1 Corinthians 13:1-13
Though I speak with the tongues of men and of angels, and have not charity, I am become as sounding brass, or a tinkling cymbal.
I. WHAT IS THAT CHARITY WHICH IS THE SUBSTANCE AND REALITY OF ALL TRUE RELIGION.
(1) Not mere almsgiving.
(2) Nor that kindly disposition which naturally distinguishes some persons without any religious principle.
(3) Nor any affection which by human skill and labour can be produced in human nature. Education and example do much to restrain the outward expression of the malevolent passions; nay, it is a part of courtesy to hide them, but they are still there.
2. Positively. Charity, as described here, is a grace only of regenerated human nature. It springs only from love to God. "The fruit of the Spirit is love." Here the apostle speaks of this principle chiefly, as his subject required, in its acting towards men.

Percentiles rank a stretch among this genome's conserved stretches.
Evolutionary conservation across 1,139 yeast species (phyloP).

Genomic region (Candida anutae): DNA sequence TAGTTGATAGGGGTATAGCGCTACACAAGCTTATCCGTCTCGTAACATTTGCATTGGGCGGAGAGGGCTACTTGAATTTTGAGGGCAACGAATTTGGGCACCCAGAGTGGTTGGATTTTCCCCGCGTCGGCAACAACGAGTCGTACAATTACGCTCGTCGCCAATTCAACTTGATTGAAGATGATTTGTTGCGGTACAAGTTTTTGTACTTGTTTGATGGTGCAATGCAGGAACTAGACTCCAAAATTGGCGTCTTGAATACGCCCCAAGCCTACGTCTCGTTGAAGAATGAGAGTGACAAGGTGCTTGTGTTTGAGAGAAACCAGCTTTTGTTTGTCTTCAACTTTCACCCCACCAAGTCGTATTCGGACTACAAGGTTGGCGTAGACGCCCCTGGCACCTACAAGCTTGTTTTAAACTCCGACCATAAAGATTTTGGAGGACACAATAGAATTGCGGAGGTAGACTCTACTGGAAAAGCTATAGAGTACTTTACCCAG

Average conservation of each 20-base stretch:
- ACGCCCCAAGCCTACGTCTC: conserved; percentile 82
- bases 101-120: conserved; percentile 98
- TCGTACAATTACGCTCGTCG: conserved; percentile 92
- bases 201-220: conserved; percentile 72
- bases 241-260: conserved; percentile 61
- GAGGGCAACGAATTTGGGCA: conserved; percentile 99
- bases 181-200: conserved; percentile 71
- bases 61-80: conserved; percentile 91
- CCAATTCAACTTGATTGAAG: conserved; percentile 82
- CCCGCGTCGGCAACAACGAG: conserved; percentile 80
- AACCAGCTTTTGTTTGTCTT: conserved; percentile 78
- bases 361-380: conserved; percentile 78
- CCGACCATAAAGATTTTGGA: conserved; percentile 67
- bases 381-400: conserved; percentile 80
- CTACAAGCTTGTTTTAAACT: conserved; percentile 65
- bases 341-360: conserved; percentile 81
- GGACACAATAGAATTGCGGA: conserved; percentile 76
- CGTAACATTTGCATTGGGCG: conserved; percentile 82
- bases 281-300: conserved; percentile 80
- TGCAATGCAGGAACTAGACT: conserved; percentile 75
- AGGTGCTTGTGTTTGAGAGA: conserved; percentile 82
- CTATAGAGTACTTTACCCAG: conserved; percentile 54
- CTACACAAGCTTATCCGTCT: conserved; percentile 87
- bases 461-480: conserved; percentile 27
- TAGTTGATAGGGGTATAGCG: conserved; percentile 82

II. THE MANNER IN WHICH THE APOSTLE ENFORCES ITS IMPORTANCE AND NECESSITY. He places it —
1. Above all miraculous gifts. He does not depreciate them, but he exalts charity.
2. Above the most profuse almsgiving and the loftiest zeal.
3. Above knowledge.
4. Above faith and hope.Conclusion:
1. We see the tendency of men to mistake the external circumstances of religion for religion itself.
2. Let us elevate our views to the true character of the religion of Christ. Love is its principle, its vital flame.
3. Let us mark how much of religion exists in temper.
4. Rejoice in the prospect of a future state, which this chapter opens.
Parallel VersesKJV: Though I speak with the tongues of men and of angels, and have not charity, I am become as sounding brass, or a tinkling cymbal.